he Sunday before last saw two of the country’s top football teams contest the Senior All-Ireland Football Final in what was one of the most eagerly-anticipated matches the championship has seen in years. Both teams went into the match feeling that they were each in with a good chance of winning the biggest prize in Gaelic Football and taking the Sam Maguire trophy home to what they both viewed as its rightful home. The match lived up to the hype and excitement that had been surrounding it for weeks. For neutral fans, it was one of the most exciting and best-contested matches in the championship in a long time. It was a far cry from Dublin’s semi-final showdown with Donegal in which the Ulster side were heavily criticised for their defensive and generally ‘boring’ style of play. Kerry meanwhile overcame a spirited Mayo team and ended up winning by a convincing nine points in their semi-final.
Their talisman Colm ‘Gooch’ Cooper gave a master class as he scored a massive 1-7. It was no wonder then that Cooper was singled out as the man to watch as far as Dublin were concerned. And he did not disappoint. He racked up an extremelyrespectable 1-3 in the final; enough to see him crowned as this year’s top scorer in the championship. This will have come as no consolation to the Kerry captain however, having eventually missed out on the title by a single point. Stephen Cluxton was the man with the hopes of thousands of Dublin fans on his shoulders but he did not show this as he proved to be the coolest man in the stadium, scoring that single point that would end Dublin’s sixteen-year barren spell without a championship title. Although Kerry started very brightly with Cooper finding the net after nineteen minutes, it was Dublin who went in front at the break, leading by a point. If you’d told a Dublin fan in the 60th minute that they were go-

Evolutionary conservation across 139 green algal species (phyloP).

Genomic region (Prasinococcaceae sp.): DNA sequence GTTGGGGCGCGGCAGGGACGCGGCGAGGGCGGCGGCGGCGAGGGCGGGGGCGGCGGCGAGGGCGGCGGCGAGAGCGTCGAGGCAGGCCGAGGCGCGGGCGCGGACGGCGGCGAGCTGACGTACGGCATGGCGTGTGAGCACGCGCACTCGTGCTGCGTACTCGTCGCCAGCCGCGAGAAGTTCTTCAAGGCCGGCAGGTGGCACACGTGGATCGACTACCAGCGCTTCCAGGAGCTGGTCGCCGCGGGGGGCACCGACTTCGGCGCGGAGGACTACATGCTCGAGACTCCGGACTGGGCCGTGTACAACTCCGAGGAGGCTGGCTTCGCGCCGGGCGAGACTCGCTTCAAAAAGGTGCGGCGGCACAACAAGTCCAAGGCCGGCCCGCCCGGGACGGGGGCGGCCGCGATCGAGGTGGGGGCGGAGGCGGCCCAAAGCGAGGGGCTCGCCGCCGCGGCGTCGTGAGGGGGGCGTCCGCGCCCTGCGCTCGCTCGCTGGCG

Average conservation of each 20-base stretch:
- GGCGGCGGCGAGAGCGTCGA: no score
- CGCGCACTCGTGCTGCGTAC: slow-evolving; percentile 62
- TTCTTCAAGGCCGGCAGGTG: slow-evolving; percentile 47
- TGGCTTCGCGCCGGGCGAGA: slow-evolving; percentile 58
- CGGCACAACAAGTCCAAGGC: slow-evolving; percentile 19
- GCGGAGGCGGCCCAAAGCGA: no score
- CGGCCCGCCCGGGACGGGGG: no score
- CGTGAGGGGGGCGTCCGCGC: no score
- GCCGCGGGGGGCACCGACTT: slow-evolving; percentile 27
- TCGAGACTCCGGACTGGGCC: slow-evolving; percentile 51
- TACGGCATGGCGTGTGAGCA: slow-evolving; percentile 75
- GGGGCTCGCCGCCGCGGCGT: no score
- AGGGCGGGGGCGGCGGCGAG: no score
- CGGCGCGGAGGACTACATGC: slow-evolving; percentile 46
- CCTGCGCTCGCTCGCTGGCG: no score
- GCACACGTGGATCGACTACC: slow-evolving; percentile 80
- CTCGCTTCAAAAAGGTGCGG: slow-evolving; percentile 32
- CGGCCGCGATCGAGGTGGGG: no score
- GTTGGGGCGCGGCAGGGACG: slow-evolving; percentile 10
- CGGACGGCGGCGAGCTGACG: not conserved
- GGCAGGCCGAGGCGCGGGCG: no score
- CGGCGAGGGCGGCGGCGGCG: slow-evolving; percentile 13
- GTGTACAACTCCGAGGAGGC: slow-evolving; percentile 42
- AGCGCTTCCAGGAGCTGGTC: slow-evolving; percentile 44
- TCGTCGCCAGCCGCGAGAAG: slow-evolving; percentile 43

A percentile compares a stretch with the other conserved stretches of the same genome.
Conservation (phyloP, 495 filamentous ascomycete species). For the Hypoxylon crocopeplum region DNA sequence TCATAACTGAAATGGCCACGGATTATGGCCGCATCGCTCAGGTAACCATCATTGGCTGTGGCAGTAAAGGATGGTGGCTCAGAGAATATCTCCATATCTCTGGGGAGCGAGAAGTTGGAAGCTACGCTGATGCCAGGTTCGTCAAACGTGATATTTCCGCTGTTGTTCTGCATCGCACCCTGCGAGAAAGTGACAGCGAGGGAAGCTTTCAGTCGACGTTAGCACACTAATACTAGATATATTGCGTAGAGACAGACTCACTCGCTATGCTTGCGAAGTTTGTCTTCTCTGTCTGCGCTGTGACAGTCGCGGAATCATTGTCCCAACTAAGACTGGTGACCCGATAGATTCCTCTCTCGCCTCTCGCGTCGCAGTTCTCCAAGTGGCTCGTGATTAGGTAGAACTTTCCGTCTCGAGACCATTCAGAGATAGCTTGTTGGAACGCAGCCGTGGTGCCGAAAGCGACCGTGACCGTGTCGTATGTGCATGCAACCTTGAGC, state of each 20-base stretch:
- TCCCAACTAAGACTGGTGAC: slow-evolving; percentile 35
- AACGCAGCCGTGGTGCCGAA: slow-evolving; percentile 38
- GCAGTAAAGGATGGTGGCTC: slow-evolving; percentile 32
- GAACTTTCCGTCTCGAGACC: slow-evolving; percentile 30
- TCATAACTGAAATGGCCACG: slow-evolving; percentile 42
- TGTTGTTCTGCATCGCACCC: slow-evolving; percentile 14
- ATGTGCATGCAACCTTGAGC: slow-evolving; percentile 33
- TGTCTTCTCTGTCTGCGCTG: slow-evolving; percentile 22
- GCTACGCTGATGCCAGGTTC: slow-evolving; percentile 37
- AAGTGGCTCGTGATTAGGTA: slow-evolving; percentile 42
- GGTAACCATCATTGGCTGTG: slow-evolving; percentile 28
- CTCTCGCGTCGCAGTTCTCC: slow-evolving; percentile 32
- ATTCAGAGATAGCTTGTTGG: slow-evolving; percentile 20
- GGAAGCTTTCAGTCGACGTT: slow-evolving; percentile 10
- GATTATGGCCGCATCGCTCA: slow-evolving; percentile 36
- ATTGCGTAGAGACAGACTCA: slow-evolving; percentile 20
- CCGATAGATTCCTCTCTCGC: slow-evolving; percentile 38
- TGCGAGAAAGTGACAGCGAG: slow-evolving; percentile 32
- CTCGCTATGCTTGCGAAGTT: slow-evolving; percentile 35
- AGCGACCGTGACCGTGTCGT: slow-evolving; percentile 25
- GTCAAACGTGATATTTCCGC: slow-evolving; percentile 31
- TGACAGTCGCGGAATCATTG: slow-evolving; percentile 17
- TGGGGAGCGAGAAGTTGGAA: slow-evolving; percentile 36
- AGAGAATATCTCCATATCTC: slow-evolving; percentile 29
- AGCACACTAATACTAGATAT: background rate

ing to be champions in ten minutes, you’d have been laughed at. Kerry seemed to be pulling away from Dublin as they managed to get four points in front. However it was Dublin, with it’s strong UCD contingent including 3rd year Arts student Rory O’Carroll as well as graduates Michael Fitzsimons, Cian O’Sullivan, Michael Darragh McAuley, Alan Brogan and Barry Cahill that seemed to have the fighting spirit in them. Maybe it was the long wait that inspired them to finish the way they did or maybe it was the hunger of the young squad. Kevin McMenamin came on and changed the game for Dublin, finding the net in front of a packed Hill 16. With only a few minutes left to play, man-of-thematch Kevin Nolan scored his first ever championship point as if he was a seasoned veteran to level the sides. And the Dublin goalkeeper was summoned up by last year’s footballer of the year Bernard Brogan to take a 40 yard free kick and in doing
so, ate up stoppage time and floated his kick right between the two posts to send the city into jubilation.
Interested in writing or blogging sport for the College Tribune? Send an email to sport@ collegetribune.ie
27th September 2011
No fun for Students at the seaside Carlisle Grounds Wednesday 21st September Bray Wanderers – 4 UCD – 0 PATRICK FLEMING
UCD Sports Expo
Clubhouse PATRICK FLEMING
Basketball Ahead of their opening game of the new Superleague Season against the DCU saints on Sunday, UCD Marian secured a confidence boost as they took the spoils in the Stuart Robbins Memorial Tournament in Limerick. They beat the UL Eagles by a convincing ten points in the final after having staved off stiff competition in the pool stage from the Stu Robbins All Star team, Killester and